I’ve been looking at Ethnology of the Kwakiutl, the two volumes edited by Franz Boas, based on data collected by George Hunt, as part of the 35th Annual Report of the Bureau of American Ethnology to the Secretary of the Smithsonian Institution, 1913-1914. It’s fascinating reading, dense and full of detail of daily life, world view, and spiritual practices of the people who’ve lived on north-eastern Vancouver Island and the adjacent mainland and islands in-between since the beginning of time. I think that Boas got a lot wrong in his work as an ethnologist — for instance, I believe that the people he considers in these two huge books are more properly the Kwakwaka’wakw ( the Kwakiutl are one band of Kwakwala-speaking people) – and he’s been criticized for his paternalism, his insufficient language skills, and all the errors he made in recording and interpreting the materials he collected. But it seems to me that there is also a wealth of observation in these books and I’m drawn to them again and again. I have both volumes in the original green cloth bindings, the pages fine as tissue. ( I also have the later abridged edition, Kwakiutl Ethnology, edited and introduced by Helen Codere.) It helps to read them at the same time as, or in the literary company of, someone like Agnes Alfred, whose stories and memories are collected in Paddling to Where I Stand, edited by her granddaughter, Daisy Sewid-Smith, and Martine Reid.

I love the stories about food preparation. In the huge Boas volumes, the texts are bilingual and half the page tells you in English, and half in Kwakwala (though I suspect the orthography is dated) how roots were dug and preserved for winter, how herring spawn was gathered, how to roast or dry the various kinds of salmon, including heads, and the elaborate procedures for preserving berries and crabapples. These are still significant foods for those of us living on the west coast. In the kitchens of people I know, mushrooms are drying, canning kettles are steaming, and berry buckets are stained dark purple. Sometimes I try to sound out the Kwakwala, though I suspect I make a terrible mess of it. It seems to be that the style of the accounts is richer for the repetitions that the English only half-preserves.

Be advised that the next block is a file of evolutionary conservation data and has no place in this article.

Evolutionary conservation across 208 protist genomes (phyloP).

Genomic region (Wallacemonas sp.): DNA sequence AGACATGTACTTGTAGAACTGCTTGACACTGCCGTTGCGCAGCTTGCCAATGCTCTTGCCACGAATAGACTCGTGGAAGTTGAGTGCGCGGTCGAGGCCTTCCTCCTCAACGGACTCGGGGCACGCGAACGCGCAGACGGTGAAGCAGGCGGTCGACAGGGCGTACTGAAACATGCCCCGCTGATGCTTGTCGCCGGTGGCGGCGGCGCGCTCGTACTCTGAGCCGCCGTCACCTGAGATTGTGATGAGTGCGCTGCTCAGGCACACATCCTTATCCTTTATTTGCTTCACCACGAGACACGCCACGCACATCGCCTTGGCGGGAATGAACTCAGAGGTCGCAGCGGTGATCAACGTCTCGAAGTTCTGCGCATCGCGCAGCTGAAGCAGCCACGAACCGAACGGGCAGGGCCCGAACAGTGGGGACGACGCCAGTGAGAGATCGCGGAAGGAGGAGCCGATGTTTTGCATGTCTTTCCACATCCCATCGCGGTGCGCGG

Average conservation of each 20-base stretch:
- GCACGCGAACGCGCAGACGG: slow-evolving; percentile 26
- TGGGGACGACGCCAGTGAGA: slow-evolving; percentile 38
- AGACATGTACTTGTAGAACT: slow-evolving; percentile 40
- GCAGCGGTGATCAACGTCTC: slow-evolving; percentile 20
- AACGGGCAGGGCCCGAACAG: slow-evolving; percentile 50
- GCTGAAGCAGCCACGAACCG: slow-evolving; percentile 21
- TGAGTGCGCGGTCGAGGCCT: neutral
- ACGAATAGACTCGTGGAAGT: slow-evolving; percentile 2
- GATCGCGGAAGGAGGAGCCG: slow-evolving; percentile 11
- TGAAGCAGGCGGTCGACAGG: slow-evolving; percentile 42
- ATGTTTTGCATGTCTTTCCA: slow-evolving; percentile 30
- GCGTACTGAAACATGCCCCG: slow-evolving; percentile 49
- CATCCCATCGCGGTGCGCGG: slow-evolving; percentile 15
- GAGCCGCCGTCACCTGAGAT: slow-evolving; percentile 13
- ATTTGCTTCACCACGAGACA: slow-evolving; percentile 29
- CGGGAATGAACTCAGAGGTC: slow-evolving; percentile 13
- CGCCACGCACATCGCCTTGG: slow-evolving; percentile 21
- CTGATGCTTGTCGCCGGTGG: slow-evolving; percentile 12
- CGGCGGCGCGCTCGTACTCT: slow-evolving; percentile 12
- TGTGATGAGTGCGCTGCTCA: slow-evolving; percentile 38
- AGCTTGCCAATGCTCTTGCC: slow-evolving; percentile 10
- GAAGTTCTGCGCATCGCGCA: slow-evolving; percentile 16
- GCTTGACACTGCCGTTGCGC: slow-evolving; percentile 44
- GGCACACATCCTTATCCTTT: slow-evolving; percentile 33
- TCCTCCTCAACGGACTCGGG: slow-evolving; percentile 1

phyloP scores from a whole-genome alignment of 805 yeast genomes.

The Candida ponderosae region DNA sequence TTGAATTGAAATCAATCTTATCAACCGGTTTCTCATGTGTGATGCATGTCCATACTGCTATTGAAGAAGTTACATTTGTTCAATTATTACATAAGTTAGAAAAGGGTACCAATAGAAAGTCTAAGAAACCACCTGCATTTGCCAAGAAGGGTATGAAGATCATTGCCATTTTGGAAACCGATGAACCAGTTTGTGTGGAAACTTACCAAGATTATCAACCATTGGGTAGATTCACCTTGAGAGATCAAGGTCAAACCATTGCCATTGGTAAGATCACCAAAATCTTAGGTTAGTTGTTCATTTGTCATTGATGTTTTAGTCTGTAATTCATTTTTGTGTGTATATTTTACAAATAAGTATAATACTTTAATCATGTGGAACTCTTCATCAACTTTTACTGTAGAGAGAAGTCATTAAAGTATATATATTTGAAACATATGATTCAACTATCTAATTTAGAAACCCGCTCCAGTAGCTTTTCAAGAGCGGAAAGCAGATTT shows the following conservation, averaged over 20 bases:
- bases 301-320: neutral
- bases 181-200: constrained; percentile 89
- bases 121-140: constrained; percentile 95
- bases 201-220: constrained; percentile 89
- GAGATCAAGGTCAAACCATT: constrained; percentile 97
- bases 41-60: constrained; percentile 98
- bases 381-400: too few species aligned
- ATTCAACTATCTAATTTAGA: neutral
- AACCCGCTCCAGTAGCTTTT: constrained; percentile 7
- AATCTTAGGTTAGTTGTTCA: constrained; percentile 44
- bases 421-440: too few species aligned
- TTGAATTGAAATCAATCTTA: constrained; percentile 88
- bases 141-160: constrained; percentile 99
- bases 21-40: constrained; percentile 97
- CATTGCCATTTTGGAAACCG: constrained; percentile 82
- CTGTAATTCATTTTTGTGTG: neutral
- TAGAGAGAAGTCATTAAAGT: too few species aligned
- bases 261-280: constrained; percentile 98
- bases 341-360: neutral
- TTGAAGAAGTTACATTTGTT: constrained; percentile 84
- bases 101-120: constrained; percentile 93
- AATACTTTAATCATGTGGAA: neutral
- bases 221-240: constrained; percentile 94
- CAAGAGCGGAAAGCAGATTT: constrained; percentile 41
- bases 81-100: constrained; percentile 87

Listen to a little of how salal is prepared for keeping: Now I will talk about the salal-berry cakes, which are made carefully by the women for their own food and for their husbands, their children, and their relatives…she picks the salal-berries off the branches, and she puts them into the same dishes; and when they have all been cleaned, she takes the mortar box for the salal-berries, and she puts it down on the floor where she is going to work; and she also takes her husband’s stone hammer and places it on the edge or by the side of the mortar-box; and she puts in both hands and takes out the cleaned salal-berries and places them in the mortar-box. When they are two finger-widths deep in the bottom of the mortar-box, she takes her stone hammer and pounds them until they have all burst… She does not make them into cakes quickly but leaves them for two nights in the dish, covered over with a mat, before making the cakes.

And here’s how Agnes remembers making berry cakes, from the chapter “Childhood”: We also picked berries to make cakes. We crushed and dried them on split cedar racks over the fire and shaped them into flat squares so that they could be stored. We made a lot of those cakes because we served them at feasts. We had so many kinds of berries – huckleberries, salmonberries, red elderberries, and salal berries. Another thing we ate was cranberries. We used them all and dried them. That was the jam of the early days. We could eat them all winter long. We also stored them in cedar boxes and preserved them for a long time. The same was also true of wild crabapples. (My note: the names for the berries in Kwakwala are also given but I can’t seem to reproduce the diacritics…)

We spent the morning up the mountain, doing one final picking of blackberries for a second batch of syrup. It’s so delicious and I know how we’ll be grateful for it in winter, over pancakes or stirred into sparkling water to remind us of summer. I also made a batch of peach jam, flavoured with ginger, cinnamon, and a vanilla bean. There was a little left after I’d put the jars into the canning kettle and John drizzled the amber syrup over ice-cream, pronouncing it the best ever.

Over the past month, I’ve made dozens of jars of jam – blackberry, raspberry, gooseberry, and peach – and will gather salal berries this week for jelly. Hot peppers and apples are waiting to be made into chutney. It’s about preserving food, yes, but also about preserving summer, its particular gifts – the slow ripening of blackberries, the scent of peaches, the brilliant colour of the raspberries collected before it gets too hot, and how we are shadowed in our work by the women who have taught us how to collect enough, to prepare our vessels, to take our time, keeping in our minds and hearts the circle of family and friends worth this seasonal effort.

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